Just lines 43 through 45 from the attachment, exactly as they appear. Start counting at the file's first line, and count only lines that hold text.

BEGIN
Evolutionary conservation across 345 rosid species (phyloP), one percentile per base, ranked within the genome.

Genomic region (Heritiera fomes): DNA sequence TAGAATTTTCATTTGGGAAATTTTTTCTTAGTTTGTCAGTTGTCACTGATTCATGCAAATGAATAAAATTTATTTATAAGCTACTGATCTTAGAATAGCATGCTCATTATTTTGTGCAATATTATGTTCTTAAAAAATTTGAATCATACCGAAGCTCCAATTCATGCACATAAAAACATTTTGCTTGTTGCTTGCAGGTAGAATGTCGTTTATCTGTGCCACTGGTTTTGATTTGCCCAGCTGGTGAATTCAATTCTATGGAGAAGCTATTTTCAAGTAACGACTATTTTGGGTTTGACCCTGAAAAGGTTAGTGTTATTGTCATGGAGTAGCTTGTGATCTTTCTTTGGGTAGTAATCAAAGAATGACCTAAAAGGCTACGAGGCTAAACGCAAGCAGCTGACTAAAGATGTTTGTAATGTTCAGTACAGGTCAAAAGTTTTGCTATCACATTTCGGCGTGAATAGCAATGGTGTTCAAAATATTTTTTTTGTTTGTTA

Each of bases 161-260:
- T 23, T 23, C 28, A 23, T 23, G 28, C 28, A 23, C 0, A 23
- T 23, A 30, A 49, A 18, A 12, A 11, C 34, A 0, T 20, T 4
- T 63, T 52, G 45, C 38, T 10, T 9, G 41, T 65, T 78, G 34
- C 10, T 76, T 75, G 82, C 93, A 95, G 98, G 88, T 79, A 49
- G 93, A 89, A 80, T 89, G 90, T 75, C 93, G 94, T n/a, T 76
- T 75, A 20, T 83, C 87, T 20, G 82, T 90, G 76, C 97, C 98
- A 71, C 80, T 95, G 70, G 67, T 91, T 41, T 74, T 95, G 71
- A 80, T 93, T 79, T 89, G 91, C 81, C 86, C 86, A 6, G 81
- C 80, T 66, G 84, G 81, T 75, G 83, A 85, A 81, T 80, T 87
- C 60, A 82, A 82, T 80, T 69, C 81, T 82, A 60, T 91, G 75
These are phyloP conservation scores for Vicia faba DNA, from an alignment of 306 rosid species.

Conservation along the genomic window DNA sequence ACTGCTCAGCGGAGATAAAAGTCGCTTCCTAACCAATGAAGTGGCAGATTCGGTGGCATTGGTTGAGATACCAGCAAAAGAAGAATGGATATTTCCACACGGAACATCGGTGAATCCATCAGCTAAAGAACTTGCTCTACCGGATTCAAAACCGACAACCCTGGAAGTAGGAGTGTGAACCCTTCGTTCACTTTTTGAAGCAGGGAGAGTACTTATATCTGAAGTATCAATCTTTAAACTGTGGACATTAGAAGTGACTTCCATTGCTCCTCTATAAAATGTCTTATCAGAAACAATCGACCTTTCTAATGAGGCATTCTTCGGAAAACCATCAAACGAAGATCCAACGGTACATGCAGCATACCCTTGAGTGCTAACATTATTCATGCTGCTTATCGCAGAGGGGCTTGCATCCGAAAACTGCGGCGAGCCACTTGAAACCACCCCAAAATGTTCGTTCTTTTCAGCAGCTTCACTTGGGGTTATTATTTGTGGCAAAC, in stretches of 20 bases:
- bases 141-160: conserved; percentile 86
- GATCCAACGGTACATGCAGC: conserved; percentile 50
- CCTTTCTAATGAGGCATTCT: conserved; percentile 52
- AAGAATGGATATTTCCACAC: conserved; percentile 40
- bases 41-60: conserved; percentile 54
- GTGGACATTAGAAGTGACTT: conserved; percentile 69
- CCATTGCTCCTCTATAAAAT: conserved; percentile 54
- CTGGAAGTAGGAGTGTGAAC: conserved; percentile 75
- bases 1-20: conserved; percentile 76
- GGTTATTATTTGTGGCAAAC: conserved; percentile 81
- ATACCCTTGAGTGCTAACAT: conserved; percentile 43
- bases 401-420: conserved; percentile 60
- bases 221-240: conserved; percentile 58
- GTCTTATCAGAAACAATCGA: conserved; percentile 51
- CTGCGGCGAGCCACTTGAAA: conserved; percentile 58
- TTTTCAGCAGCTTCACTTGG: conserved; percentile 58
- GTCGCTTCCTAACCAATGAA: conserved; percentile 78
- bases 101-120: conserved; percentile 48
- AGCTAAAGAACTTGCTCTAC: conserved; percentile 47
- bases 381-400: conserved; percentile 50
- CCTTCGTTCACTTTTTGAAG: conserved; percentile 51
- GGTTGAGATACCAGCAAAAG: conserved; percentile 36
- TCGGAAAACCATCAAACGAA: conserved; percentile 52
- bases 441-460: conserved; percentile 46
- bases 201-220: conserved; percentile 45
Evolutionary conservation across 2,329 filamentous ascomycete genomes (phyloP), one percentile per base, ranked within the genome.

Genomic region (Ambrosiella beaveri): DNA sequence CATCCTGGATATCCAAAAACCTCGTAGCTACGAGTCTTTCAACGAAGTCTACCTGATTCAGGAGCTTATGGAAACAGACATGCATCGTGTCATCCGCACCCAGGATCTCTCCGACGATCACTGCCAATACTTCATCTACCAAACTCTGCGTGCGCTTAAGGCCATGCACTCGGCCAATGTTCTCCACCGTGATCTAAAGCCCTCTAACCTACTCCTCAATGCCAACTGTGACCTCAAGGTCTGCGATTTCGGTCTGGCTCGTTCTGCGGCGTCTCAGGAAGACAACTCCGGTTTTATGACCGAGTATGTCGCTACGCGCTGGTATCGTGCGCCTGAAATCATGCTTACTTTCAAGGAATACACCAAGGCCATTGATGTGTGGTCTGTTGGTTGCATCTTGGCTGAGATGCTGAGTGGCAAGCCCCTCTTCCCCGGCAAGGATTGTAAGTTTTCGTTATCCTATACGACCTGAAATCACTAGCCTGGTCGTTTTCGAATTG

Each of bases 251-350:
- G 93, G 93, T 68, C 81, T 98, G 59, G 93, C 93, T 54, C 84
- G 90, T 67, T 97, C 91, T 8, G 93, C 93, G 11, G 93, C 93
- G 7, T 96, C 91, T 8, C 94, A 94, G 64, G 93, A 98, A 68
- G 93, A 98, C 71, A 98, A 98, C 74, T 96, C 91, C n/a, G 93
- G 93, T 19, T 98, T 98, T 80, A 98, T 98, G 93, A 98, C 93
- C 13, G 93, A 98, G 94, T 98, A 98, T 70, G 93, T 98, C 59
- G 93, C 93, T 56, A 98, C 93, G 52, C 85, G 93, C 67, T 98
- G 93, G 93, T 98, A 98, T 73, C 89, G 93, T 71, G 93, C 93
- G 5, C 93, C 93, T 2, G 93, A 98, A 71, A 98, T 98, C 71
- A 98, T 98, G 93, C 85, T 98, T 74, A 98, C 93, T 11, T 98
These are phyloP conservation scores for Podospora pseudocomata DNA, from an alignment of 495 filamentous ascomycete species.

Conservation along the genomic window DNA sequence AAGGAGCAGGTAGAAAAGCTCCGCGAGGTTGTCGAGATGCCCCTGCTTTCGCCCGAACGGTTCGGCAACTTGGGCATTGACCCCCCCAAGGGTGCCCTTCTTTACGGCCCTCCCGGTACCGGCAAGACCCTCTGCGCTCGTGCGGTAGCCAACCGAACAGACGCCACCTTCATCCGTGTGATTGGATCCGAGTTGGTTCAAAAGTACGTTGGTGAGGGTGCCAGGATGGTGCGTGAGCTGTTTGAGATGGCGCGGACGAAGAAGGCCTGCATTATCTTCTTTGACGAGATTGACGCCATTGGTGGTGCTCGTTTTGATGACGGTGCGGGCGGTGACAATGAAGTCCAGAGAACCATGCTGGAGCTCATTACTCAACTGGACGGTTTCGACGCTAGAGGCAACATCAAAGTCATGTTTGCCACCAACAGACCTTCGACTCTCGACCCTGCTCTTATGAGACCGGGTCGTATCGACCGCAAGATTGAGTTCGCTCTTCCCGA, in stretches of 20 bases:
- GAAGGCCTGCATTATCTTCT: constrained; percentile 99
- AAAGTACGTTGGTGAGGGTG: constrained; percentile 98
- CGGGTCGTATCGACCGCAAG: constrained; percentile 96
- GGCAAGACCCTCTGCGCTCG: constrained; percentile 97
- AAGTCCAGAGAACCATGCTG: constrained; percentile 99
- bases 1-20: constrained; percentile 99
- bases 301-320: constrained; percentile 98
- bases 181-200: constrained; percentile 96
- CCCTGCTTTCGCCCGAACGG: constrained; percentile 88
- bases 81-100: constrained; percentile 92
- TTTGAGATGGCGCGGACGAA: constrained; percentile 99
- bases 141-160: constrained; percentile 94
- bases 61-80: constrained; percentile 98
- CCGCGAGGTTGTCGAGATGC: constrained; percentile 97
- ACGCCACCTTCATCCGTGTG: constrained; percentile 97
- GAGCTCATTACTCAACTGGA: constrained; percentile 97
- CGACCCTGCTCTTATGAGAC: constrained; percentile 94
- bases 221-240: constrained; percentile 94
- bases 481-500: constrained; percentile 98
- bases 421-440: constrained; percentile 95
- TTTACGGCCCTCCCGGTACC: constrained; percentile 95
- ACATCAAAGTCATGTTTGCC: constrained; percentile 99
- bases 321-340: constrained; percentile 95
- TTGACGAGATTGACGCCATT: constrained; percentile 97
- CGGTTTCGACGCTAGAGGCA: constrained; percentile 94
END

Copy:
Each of bases 251-350:
- G 93, G 93, T 68, C 81, T 98, G 59, G 93, C 93, T 54, C 84
- G 90, T 67, T 97, C 91, T 8, G 93, C 93, G 11, G 93, C 93